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Oral history interview with Jane E. Koehler

  • 2001-Mar-02 – 2001-Mar-04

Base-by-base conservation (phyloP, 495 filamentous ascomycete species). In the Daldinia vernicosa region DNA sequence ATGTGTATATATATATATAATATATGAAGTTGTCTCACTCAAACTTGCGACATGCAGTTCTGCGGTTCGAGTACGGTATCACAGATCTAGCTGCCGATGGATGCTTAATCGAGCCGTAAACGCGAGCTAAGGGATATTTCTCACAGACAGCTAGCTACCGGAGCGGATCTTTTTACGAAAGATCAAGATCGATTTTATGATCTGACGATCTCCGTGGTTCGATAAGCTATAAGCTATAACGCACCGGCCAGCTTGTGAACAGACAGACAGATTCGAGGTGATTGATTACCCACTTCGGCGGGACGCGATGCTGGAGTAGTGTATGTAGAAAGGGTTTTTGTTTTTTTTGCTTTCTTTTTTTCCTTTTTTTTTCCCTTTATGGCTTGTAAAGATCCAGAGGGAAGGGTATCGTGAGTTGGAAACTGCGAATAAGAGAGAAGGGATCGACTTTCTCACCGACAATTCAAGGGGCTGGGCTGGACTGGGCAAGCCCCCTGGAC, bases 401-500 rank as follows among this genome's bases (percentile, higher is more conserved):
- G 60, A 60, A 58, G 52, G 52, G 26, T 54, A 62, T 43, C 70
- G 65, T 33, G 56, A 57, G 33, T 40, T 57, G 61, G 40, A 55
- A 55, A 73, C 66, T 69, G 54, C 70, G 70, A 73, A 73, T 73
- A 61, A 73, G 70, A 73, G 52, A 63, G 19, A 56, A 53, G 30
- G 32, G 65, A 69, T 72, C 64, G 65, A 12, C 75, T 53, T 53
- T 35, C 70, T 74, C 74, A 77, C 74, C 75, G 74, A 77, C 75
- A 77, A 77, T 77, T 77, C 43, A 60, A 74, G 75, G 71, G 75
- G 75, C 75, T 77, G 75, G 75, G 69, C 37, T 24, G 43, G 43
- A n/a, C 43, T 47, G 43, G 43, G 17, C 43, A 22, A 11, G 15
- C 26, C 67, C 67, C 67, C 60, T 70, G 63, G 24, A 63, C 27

Jane E. Koehler was born in Lincoln, Nebraska in 1953, the third of four sisters. Her father was the son of German-American farmers from Missouri; he was a World War II veteran who was the first in his family to attend college and would later go on to obtain a master's degree and a PhD in soil chemistry. Koehler's mother was of Danish parentage and also grew up in Missouri. She earned her master's degree in food science. Both of Koehler's parents taught at Washington State University during the majority of her childhood. From a young age, she was very interested in medicine, and she credits her sisters with being a considerable influence on her personal ambition and success. Koehler graduated from Vassar College in 1975. She struggled with Hashimoto's thyroiditis during this period, and although she found it hard to adjust to student life, Koehler applied to graduate schools and matriculated into a PhD Program at the University of California, Berkeley. She then decided to earn a master's degree in microbiology instead of a PhD in order to pursue a medical education. Koehler worked as a research associate while she took her MCAT and applied to medical schools. She was eventually accepted into the George Washington University School of Medicine and Health Sciences, where she received an MD in 1984, and met her husband, Stephen X. Nahm. The couple moved to California so that Koehler could begin internship rotations at the University of California, San Francisco. It was there that she became much more interested in the study of infectious diseases. In 1984 Koehler was awarded an infectious disease fellowship at the University of California, San Francisco, where she researched the causative agents of bacillary angiomatosis in Dr. Richard S. Stephens' lab and later in Nina Agabian's lab. In 1988 Koehler began working at the University of California, San Francisco, as a Clinical Instructor of Medicine in the Infectious Diseases Department. She rose through the ranks from Research Microbiologist to Assistant Professor and was eventually appointed Associate Professor of Medicine in Residence in the Infectious Diseases Department. Her current research focuses on tracing the complex life cycle of Bartonella and its role in the frequent infection of immunocompromised patients. Throughout her oral history Koehler points out the many obstacles that women face when undertaking a professional career, and she stresses the importance of positive female mentors. She has won several awards including the American Medical Women's Association Scholarship Achievement Citation, the ICAAC Young Investigator Award, the Pierre Richard Dick-Virbac Fondation First International Award and a Pew Scholars Program in the Biomedical Sciences award.

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